As the first organisation of its kind in Australia to achieve Rainbow Tick accreditation, WA Primary Health Alliance (WAPHA) is now establishing an LGBTIQ+ Stakeholder Reference Group to inform, guide and support its work.
In 2019 WAPHA achieved Rainbow Tick accreditation, demonstrating a commitment to ensuring people of diverse sex, sexuality and/or gender have access to safe, inclusive and culturally appropriate primary health care.
WAPHA is now calling for expressions of interest from experts in the field of LGBTIQ+ health service delivery and people with lived experience to provide insight that will improve and strengthen WAPHA’s inclusive practice and influence the practice of stakeholders.
According to the National LGBTI Alliance, although many LGBTIQ+ Australians live healthy and happy lives, research has shown that a disproportionate number have significantly worse mental and physical health outcomes when compared to the wider community.
WAPHA’s General Manager Strategy and Engagement, Chris Kane said this evidence is important to understand from a healthcare perspective because it demonstrates the risk of adverse impact on health and mental health and the barriers to accessing health and social care services.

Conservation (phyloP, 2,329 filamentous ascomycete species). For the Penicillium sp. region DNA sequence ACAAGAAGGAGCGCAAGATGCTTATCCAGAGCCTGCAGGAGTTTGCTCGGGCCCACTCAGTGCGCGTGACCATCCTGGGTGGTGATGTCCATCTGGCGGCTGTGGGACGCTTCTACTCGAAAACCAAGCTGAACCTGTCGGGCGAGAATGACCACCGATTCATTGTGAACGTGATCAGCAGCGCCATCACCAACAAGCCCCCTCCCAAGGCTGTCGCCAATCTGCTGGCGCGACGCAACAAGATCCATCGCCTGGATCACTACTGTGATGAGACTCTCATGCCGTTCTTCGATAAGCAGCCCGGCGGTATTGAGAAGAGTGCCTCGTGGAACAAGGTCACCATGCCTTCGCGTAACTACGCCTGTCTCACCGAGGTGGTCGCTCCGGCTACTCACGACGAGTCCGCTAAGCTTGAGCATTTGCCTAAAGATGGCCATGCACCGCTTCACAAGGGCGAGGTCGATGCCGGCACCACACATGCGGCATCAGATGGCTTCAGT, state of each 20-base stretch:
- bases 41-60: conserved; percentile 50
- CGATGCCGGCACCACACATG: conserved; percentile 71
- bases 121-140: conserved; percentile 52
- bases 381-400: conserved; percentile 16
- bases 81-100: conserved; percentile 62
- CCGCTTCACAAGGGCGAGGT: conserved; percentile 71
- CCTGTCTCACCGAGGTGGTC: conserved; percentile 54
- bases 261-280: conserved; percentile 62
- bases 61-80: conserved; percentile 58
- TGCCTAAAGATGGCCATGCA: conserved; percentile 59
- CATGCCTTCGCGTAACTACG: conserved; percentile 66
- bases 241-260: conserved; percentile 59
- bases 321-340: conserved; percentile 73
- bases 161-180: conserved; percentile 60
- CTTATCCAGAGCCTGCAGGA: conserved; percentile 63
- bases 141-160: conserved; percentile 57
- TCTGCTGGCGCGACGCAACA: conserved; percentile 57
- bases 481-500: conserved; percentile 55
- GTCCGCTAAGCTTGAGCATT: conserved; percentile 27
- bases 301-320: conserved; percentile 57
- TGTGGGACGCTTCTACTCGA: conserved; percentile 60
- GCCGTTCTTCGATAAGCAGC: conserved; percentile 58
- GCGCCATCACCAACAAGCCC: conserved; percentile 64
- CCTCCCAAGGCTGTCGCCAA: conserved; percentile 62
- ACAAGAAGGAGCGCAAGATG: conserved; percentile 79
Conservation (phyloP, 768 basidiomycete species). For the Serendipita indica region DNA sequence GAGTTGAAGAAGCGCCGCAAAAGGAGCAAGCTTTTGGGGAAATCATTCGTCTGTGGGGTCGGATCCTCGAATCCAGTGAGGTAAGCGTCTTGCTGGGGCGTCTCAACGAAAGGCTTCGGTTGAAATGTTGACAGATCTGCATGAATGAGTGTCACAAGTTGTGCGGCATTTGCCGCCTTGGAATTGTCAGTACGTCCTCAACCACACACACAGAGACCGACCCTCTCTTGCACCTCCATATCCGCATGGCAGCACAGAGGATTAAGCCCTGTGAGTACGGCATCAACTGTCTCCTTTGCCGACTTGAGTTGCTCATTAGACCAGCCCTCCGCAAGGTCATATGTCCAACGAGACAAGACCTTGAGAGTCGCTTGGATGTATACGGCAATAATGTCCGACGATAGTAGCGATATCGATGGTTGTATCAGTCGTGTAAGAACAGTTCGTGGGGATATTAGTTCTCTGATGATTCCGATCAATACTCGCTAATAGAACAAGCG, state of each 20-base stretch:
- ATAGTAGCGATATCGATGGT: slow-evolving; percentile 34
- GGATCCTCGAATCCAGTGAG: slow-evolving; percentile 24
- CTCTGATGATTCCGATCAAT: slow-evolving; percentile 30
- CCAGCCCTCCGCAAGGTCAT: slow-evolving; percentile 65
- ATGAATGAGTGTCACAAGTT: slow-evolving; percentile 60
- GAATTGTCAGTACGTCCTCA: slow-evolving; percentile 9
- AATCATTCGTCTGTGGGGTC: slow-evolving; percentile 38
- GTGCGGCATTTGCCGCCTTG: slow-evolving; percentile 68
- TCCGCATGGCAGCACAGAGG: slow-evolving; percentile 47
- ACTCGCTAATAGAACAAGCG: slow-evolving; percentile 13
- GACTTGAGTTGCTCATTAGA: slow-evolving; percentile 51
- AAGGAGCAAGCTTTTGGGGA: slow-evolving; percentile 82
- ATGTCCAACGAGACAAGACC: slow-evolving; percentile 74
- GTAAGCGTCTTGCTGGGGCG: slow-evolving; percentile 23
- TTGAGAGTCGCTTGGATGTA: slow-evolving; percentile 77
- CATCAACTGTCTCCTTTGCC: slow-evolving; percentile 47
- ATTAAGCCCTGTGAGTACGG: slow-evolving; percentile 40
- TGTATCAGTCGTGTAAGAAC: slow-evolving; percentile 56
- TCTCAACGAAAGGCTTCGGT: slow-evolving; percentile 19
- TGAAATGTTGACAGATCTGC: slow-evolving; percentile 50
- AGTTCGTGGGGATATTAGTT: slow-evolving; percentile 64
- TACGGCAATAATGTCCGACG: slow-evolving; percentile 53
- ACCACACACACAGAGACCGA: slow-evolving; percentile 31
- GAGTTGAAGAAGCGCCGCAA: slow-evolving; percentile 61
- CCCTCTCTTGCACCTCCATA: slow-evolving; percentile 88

“We need to be vigilant in our ongoing commitment to ensuring safe and inclusive care for all people, regardless of their sexuality or gender identity,” she said.
“From the moment you book an appointment to when you finish your course of treatment, every phone call, form to be filled, and conversation with health professionals and support staff needs to be welcoming, appropriate and inclusive.”
WAPHA is also guided by its work as part of the WA LGBTI Health Strategy 2019-2024 Reference Group, whose survey confirmed LGBTIQ+ people want to be treated as ‘substantively equal’ to their heterosexual counterparts and they seek health providers who are inclusive, non-judgemental and informed about issues related to their health.
To overcome a scarcity and inconsistency of data on LGBTIQ+ health trends, along with its funded service providers, WAPHA has improved the way it captures data on service provision and outcomes for people of diverse sex, sexuality and/or gender.
“More widely, we’ve sought to influence data sets to include sexual orientation and gender identity and made it clear that the collection, analysis and interpretation of data and trends should be formulated in consultation with LGBTIQ+ communities to avoid inadvertently causing additional stigmatisation,” Ms Kane said.
“We also recognise the leadership role we have as an advocate for LGBTIQ+ pride, diversity and inclusion across WA’s primary and social care sectors, and among our own.”
If you identify as lesbian, gay, bisexual, trans/transgender, intersex, and/or sexuality, gender, and bodily diverse; or are a primary care clinician or an allied health professional working with LGBTIQ+ people; and are interested in being part of this group, visit: https://phexchange.wapha.org.au/eoi